But by the time kids are to a reading level where they can comprehend and grasp the language and can weigh through all the detail, they are way beyond getting excited about the tigers and sharks and pirates found in Swiss Family.
What is a teacher of parent to do?
Does anyone know of any good abridged editions out there, that maintains the original text and authors words of the classics, but has been finely and can I say "respectfully?"edited, so as to keep our generation of children's interest without sacrificing what made it a classic in the first place?
I try to edit as I read, but its not easy!
For instance, for the second time, I am trying to read to the big girls The Trumpeter of Krakow by Eric P. Kelly. It is set in med-evil times in Poland, if that is any indication. Its hailed as this great children's classic. Supposed to be so exciting. Has good values and morals emphasised. On a lot of: "Books You Must Read To Your Children Or They Will Be Ignorant" lists.
It is just so bloody long! It spends like 3 paragraphs describing a group of peoples clothes! And of course its not normal clothes my kids can relate to…"tunics, and "quarter staffs"? (What are those! I don't even know?)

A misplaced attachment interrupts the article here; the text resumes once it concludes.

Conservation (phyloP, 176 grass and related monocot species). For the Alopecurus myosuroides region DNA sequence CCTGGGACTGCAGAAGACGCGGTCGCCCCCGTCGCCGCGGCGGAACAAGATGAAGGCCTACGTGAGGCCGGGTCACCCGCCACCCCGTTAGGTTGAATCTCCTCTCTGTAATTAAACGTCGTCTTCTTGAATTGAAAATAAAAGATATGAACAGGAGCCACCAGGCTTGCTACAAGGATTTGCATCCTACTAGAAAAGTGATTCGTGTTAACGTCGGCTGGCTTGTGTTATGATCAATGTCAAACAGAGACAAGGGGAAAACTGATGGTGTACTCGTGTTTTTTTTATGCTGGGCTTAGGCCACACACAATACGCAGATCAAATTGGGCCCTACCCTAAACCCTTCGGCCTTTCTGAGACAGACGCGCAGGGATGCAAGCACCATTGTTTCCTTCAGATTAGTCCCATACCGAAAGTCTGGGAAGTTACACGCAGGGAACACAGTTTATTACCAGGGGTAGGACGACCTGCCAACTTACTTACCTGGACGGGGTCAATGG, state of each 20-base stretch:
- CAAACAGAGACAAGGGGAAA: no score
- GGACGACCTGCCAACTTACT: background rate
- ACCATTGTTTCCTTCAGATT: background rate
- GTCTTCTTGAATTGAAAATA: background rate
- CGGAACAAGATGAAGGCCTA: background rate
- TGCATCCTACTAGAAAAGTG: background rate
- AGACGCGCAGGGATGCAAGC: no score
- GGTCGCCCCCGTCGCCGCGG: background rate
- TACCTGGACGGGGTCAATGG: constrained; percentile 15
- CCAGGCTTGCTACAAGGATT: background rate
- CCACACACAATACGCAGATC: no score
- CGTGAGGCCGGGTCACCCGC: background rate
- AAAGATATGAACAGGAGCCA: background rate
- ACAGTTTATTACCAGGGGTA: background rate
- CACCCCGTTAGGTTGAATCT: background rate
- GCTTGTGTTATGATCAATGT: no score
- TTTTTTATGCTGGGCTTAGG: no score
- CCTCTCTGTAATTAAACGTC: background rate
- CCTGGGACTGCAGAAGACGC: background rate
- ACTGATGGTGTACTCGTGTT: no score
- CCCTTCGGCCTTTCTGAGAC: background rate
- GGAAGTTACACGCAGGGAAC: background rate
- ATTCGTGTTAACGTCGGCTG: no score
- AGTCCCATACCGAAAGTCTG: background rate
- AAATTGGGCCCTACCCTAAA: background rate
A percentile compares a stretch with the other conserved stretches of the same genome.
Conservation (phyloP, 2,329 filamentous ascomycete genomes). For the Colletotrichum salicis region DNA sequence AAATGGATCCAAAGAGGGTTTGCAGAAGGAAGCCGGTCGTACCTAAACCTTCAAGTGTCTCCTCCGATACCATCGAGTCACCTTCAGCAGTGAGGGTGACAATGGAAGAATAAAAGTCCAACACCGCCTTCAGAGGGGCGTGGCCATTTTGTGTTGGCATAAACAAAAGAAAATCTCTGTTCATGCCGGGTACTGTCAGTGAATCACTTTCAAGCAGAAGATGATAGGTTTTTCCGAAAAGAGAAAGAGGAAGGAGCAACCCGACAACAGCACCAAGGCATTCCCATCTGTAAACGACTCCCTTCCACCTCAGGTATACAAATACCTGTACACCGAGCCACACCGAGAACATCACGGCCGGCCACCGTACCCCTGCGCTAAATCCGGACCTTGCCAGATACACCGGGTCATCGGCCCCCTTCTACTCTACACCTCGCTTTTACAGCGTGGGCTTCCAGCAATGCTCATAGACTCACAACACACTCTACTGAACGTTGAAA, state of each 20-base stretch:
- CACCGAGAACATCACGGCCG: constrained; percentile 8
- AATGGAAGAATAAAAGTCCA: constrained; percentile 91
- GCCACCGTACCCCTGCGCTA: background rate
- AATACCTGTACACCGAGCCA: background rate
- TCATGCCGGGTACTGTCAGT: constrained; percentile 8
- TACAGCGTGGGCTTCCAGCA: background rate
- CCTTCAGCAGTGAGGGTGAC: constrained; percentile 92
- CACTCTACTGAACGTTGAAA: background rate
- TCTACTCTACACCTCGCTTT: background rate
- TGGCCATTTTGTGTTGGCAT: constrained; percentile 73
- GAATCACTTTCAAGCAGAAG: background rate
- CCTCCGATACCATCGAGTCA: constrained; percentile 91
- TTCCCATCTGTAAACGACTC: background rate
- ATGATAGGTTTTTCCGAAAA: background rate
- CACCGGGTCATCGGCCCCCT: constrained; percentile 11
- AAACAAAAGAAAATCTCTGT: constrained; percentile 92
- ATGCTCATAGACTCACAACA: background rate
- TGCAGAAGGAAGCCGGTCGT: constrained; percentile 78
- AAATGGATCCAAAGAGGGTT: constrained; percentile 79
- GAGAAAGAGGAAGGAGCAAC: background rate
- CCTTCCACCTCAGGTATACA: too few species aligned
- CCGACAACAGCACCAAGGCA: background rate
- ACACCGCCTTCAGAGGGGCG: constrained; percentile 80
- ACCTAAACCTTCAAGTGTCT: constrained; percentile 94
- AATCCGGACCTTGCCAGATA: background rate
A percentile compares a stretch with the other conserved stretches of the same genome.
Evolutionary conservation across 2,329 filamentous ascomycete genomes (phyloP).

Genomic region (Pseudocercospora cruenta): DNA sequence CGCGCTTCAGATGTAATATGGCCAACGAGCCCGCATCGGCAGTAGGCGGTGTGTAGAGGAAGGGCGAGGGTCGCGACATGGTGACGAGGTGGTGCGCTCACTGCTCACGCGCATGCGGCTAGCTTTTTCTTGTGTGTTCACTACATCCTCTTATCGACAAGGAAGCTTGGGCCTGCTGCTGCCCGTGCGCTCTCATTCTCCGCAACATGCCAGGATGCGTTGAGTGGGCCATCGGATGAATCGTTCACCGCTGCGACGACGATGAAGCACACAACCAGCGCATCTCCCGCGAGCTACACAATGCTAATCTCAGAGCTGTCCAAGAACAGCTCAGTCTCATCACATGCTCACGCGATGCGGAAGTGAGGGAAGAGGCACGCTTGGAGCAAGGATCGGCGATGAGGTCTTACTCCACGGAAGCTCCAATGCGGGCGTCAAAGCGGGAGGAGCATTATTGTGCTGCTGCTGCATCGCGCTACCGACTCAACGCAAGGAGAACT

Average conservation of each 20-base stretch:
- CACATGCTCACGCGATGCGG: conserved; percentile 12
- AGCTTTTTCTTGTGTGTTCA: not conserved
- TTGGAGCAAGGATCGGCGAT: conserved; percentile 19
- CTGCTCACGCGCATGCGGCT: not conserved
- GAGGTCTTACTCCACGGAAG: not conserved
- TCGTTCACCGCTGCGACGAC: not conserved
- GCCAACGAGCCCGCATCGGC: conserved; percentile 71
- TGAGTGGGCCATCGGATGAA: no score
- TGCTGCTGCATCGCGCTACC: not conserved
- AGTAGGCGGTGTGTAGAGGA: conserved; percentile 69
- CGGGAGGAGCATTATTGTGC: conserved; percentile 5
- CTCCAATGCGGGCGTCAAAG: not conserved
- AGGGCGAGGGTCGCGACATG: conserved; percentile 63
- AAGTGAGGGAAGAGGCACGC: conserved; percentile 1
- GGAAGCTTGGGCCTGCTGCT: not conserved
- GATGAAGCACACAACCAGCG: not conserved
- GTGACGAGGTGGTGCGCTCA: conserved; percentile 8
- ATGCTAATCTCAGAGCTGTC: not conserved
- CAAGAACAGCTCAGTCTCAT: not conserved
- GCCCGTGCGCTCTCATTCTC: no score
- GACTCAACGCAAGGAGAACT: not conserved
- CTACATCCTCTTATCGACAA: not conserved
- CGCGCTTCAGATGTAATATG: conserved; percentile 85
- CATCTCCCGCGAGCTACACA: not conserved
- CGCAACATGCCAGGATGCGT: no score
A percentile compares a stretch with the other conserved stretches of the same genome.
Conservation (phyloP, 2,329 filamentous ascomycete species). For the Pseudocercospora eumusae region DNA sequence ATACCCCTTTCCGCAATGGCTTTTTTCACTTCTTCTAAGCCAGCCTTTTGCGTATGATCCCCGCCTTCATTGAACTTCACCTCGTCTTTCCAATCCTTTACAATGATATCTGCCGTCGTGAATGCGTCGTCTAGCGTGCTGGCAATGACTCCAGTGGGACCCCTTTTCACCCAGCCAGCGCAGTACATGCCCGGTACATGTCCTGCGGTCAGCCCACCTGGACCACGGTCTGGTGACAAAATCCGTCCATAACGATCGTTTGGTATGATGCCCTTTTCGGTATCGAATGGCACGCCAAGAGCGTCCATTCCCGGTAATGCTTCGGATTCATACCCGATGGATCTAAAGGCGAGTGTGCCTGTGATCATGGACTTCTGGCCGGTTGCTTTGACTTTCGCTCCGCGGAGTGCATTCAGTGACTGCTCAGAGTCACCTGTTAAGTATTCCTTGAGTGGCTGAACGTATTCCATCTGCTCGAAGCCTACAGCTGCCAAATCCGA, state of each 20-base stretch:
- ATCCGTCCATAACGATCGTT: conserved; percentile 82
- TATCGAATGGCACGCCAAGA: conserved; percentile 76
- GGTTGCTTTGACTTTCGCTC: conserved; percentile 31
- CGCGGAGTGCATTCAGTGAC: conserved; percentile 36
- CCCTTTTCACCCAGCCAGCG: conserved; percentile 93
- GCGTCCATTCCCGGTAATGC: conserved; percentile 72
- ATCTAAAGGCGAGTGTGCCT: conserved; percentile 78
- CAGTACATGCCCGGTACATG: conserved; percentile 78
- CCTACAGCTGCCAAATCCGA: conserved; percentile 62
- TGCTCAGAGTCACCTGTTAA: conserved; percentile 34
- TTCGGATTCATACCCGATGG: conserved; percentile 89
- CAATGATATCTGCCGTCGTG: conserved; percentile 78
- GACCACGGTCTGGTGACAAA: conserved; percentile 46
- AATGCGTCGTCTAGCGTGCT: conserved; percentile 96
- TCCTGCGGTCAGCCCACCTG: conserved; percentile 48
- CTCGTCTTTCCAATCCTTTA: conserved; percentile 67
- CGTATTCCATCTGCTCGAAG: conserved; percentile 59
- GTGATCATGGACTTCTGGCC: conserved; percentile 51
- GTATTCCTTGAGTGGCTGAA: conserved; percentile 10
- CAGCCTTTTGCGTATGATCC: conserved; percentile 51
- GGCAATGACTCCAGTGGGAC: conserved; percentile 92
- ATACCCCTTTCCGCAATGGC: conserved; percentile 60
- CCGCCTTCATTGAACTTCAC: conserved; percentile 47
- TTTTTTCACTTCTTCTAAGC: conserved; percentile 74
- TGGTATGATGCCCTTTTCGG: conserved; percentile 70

I am giving it one more chapter or its toast.
But I am very happy with the more modern Newberry winner books the schools have my girls reading;
The Shiloh trilogy by Phyllis Reynolds Naylor.
E.B. Whites Charlotte's Web and The Swan Trumpeter.(again with the trumpets)
and anything by Beverely Cleary or Patricia Reily Giff.
Their teachers have introduced these books and authors to my girls and for that I am thankful.
Ok, I am way off topic.
(Can you tell hubby has a new toy and is therefore leaving me alone, not giving me the look while I click away?)
So my girls, by the time they get home, don't want to sit and read anything, forget the classics or newberry medal.
So I fell back on my super mom technique:
I started out by asking the girls:
"Hey do you know what a proposition means"?
"It means if you do something I will do something that will better both of us".
Thus "Books for Ice Cream" was birthed.
Here is the official chart and rules made out of a fabric-covered mirror plywood back (the mirror broke) and some pretty papers.
We like charts…ok I like charts and lists, and always put them on our basement door that is located in the center hub of our home, and by that I mean around where the food is eaten, so every one can take a gander and see what mom whats them to be doing.
"Fair shake" is a local ice cream parlor…people from everywhere go there to eat their ice cream all summer….it's an ice cream mecca where all things dairy and holy bring people together. We are gonna see how many of the 100 hundred different flavors they can sample this summer.